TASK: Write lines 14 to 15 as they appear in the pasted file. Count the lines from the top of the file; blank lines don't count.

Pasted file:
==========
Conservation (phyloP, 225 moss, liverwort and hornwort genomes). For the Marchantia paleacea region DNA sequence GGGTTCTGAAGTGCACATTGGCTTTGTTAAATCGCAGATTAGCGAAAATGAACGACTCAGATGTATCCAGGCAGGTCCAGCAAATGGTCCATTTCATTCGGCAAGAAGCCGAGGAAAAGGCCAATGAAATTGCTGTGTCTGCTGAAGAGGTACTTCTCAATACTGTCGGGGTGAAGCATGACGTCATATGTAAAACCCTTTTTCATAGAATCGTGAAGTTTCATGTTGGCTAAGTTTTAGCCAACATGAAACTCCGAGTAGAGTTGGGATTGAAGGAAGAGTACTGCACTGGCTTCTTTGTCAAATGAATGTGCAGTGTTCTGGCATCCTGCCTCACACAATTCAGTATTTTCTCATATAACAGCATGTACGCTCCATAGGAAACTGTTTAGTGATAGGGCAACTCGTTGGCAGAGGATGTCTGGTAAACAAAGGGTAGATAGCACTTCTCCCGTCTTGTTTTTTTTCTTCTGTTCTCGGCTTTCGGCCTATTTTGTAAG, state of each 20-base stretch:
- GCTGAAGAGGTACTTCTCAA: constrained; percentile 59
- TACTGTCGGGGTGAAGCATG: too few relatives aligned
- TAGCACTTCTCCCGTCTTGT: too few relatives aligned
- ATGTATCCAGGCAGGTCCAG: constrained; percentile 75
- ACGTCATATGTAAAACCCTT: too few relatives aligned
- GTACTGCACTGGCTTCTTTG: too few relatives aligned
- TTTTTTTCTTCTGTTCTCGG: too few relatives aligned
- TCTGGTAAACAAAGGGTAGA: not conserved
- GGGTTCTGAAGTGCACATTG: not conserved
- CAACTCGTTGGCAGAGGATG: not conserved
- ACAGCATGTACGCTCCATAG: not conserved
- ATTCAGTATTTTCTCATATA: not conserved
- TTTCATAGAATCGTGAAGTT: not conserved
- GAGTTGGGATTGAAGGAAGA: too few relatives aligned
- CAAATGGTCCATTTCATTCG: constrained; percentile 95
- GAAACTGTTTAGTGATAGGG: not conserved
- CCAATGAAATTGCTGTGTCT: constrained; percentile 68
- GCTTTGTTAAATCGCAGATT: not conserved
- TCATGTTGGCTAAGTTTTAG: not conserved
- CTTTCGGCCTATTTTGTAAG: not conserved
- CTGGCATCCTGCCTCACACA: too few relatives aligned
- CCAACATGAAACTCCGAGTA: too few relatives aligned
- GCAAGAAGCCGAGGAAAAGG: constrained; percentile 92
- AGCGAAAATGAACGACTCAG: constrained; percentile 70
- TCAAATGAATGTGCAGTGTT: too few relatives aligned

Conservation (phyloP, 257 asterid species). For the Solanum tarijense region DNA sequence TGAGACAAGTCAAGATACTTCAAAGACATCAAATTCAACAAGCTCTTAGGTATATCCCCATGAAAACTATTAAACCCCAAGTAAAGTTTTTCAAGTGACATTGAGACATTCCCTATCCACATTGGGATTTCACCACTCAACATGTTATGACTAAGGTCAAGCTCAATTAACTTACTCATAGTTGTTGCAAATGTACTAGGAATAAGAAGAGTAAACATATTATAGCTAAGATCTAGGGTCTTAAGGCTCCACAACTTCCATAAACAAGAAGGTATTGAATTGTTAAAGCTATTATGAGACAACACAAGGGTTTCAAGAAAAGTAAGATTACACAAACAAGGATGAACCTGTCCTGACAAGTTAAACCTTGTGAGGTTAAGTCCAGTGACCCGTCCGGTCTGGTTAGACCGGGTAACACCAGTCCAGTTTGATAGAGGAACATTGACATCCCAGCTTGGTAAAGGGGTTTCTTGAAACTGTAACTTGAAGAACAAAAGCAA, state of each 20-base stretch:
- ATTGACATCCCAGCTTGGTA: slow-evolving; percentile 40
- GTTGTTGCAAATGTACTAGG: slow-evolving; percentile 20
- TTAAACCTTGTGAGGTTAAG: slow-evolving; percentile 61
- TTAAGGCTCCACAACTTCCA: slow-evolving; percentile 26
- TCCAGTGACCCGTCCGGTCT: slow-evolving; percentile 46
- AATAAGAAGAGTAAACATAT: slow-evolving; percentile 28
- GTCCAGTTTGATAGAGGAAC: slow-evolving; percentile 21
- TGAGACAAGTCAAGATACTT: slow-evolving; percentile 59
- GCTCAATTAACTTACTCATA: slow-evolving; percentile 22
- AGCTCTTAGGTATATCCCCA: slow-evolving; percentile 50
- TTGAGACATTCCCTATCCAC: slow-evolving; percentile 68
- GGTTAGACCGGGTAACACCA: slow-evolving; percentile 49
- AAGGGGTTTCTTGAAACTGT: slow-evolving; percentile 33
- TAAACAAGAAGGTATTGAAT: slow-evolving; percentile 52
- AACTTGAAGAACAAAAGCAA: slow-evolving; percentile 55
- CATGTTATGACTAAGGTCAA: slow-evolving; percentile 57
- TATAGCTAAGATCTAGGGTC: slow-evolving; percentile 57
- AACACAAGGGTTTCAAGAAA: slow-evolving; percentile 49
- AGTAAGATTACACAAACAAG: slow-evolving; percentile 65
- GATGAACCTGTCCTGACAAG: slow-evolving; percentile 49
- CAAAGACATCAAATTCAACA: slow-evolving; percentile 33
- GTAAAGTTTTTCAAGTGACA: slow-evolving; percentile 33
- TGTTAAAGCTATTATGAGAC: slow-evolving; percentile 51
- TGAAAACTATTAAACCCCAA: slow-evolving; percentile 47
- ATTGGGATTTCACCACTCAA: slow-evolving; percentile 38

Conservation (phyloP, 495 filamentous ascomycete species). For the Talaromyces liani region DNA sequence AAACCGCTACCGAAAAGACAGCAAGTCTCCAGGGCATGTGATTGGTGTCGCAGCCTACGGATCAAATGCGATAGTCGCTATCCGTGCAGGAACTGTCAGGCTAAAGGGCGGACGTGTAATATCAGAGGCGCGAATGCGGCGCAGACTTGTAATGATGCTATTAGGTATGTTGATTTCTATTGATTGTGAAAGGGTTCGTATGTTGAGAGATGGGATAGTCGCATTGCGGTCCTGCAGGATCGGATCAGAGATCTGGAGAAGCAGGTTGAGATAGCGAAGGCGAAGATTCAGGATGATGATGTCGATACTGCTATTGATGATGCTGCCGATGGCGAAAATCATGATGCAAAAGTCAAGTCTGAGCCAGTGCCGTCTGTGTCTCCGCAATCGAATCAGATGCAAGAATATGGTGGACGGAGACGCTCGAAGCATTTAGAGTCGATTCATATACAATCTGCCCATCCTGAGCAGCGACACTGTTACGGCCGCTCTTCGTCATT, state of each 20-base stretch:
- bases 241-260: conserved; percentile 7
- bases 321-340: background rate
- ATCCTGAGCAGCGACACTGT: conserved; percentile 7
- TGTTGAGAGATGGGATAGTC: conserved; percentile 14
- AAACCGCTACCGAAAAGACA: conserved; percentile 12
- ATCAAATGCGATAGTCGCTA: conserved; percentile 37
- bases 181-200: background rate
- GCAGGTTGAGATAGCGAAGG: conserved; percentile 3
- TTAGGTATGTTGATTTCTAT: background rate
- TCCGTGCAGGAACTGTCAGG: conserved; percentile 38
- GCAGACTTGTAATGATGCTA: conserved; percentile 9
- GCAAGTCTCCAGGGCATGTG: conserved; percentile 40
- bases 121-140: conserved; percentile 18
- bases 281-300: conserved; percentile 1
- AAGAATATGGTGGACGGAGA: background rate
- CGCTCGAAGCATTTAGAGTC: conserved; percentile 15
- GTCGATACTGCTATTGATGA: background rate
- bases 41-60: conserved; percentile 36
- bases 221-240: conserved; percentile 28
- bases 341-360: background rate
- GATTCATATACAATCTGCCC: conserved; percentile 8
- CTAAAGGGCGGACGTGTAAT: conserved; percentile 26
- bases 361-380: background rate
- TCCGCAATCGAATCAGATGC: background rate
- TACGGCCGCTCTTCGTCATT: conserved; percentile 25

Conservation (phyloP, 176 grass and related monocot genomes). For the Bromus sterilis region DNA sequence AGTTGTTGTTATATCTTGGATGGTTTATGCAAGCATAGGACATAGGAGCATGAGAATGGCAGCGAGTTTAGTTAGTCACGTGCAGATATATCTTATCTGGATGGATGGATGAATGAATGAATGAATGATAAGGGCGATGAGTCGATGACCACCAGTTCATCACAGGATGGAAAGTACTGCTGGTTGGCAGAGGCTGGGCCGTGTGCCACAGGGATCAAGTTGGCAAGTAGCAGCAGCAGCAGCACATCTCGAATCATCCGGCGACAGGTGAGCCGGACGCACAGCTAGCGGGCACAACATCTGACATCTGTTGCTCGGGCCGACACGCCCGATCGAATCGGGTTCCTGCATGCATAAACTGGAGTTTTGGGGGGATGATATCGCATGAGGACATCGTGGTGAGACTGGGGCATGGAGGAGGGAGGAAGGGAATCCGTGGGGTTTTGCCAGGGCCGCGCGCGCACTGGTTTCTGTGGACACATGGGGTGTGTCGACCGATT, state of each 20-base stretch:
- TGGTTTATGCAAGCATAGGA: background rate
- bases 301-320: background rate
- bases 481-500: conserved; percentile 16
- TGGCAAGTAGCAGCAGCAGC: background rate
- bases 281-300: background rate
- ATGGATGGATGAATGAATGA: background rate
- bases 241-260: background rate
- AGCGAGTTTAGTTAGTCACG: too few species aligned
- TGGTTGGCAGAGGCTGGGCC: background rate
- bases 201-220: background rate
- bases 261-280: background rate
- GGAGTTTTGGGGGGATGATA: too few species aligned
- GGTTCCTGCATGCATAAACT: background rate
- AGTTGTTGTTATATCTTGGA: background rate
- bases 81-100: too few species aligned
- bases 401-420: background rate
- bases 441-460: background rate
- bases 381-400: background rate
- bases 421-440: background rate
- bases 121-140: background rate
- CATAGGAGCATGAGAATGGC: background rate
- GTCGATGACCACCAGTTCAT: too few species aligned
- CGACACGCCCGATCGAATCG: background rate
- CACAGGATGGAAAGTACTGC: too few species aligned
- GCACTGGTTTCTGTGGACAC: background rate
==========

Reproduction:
- TTTCATAGAATCGTGAAGTT: not conserved
- GAGTTGGGATTGAAGGAAGA: too few relatives aligned